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    Since I started this thread, I sent my Compact back twice to get the extractor replaced. The problem was solved. Now my brand new Equinox has the same problem. I hope they fix it right the first time. What the hell?
     
  15. Catalina

    Catalina Member

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    My brand new P220 Compact SAS does almost the same thing. :what: :cuss: :fire: During slow fire the last round does not feed and I must manually eject the round somewhat forcefully. This was with "personal defense" rounds of all sorts and Winchsester White Box.

    I want to put a few more boxes through the tool prior to contacting Sig - but it seems inevitable I'll need some 1911-type extractor tuning on the anti-1911 handgun :rolleyes:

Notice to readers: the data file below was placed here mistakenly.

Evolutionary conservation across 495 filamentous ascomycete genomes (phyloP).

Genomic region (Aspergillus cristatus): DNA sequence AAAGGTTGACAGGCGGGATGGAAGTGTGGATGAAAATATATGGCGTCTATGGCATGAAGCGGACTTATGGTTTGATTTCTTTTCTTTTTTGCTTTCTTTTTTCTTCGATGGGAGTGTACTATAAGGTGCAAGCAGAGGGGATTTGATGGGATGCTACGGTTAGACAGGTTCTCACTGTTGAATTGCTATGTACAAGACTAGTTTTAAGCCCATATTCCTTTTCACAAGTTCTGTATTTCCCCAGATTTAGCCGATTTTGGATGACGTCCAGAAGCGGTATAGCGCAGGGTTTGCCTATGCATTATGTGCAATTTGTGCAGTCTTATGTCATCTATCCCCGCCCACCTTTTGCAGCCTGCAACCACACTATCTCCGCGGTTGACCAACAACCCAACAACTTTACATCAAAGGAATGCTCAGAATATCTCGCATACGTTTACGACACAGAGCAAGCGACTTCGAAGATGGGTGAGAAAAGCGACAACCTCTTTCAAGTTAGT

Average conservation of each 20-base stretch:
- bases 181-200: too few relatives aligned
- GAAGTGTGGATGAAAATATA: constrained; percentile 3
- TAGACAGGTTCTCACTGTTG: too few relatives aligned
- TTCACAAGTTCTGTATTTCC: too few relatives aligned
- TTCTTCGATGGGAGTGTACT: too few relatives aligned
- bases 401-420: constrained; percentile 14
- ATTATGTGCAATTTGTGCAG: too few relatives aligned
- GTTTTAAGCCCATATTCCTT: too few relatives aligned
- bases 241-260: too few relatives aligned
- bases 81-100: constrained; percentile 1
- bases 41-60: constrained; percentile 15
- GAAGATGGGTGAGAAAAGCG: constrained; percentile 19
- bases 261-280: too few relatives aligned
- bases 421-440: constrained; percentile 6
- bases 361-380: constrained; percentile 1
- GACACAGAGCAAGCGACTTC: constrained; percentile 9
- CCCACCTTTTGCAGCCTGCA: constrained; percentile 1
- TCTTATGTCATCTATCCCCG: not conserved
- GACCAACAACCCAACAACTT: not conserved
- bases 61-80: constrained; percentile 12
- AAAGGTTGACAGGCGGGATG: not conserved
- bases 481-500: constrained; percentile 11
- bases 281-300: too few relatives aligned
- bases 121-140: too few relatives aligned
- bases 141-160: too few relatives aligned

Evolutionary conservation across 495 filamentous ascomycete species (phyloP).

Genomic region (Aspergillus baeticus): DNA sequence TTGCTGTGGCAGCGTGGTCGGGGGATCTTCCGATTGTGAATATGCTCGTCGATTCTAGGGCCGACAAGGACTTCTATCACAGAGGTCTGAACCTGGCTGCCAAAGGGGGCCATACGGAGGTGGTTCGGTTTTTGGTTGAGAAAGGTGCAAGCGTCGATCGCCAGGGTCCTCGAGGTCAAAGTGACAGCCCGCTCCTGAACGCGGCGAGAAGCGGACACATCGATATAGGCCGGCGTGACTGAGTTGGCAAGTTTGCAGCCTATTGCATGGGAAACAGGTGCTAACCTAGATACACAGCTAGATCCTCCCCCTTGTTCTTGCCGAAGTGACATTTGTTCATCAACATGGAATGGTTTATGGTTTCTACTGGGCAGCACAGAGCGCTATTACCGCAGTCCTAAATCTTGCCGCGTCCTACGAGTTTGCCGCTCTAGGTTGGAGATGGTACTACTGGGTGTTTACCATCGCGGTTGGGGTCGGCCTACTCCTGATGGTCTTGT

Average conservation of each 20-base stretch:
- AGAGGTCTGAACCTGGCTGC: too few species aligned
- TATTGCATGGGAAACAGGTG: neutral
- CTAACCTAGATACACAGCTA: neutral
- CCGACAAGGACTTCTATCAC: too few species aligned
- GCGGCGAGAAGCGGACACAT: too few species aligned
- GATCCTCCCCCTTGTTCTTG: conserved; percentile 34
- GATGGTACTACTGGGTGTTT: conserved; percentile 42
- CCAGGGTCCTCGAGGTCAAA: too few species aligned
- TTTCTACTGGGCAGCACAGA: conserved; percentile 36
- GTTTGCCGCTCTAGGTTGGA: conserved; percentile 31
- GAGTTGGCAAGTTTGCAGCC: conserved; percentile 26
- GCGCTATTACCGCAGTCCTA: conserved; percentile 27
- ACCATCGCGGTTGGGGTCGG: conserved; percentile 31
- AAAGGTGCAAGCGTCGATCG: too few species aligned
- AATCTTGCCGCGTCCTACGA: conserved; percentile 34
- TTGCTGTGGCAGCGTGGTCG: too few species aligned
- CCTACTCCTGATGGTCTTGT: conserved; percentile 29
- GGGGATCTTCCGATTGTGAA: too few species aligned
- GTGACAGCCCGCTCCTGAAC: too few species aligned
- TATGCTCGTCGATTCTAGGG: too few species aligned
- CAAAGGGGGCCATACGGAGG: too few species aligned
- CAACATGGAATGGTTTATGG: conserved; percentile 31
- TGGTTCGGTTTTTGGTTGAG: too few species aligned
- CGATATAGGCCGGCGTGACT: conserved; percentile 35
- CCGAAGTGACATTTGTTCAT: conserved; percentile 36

buenhec, you say
    Was it simply by tuning the poorly desinged extractor, or did they do something more radical? During your back and forth with Exeter how were you treated? Are you out of pocket for any shipping fees?

    TIA:)
     
  16. Geno

    Geno Member

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    I never knew that the Sigs had to be wet with lubricant. I have thought of someday buying one, but what I have really come to appreciate of my Glocks is that they run no matter the lubrication. I do not intend for that to be a slam in Sigs...they are some of the nicest-looking pistols I have ever seen, and don't even get me started about how great they feel in-hand. :eek: All the same, I hope you get the problem resolved...especially in light of it being a carry piece.